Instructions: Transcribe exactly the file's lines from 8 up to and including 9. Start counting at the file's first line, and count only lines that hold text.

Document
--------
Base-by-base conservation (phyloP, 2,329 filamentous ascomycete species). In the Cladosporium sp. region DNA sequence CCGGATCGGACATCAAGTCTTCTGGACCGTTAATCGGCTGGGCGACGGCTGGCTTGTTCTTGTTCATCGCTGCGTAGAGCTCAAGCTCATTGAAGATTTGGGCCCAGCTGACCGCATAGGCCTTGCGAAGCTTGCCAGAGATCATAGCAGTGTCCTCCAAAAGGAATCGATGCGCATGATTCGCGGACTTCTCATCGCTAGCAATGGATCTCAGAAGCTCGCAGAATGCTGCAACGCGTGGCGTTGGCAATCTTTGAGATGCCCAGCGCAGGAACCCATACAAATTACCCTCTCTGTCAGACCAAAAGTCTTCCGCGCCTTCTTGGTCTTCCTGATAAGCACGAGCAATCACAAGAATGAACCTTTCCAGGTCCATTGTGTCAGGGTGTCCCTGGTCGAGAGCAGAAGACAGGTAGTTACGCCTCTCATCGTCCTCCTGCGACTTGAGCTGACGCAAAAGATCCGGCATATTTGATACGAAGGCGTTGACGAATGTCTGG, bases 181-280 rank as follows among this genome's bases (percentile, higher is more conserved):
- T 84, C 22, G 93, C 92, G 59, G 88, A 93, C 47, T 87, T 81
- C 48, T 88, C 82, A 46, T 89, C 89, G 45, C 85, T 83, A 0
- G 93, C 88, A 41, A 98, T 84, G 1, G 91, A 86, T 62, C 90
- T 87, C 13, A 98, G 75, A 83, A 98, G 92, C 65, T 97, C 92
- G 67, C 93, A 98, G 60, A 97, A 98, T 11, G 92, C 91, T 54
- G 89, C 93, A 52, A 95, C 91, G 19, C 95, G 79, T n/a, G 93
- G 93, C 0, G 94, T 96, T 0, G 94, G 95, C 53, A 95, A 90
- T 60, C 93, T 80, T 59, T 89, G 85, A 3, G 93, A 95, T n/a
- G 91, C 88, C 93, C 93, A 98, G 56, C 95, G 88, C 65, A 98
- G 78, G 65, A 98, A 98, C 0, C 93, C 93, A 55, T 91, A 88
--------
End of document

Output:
- G 93, C 0, G 94, T 96, T 0, G 94, G 95, C 53, A 95, A 90
- T 60, C 93, T 80, T 59, T 89, G 85, A 3, G 93, A 95, T n/a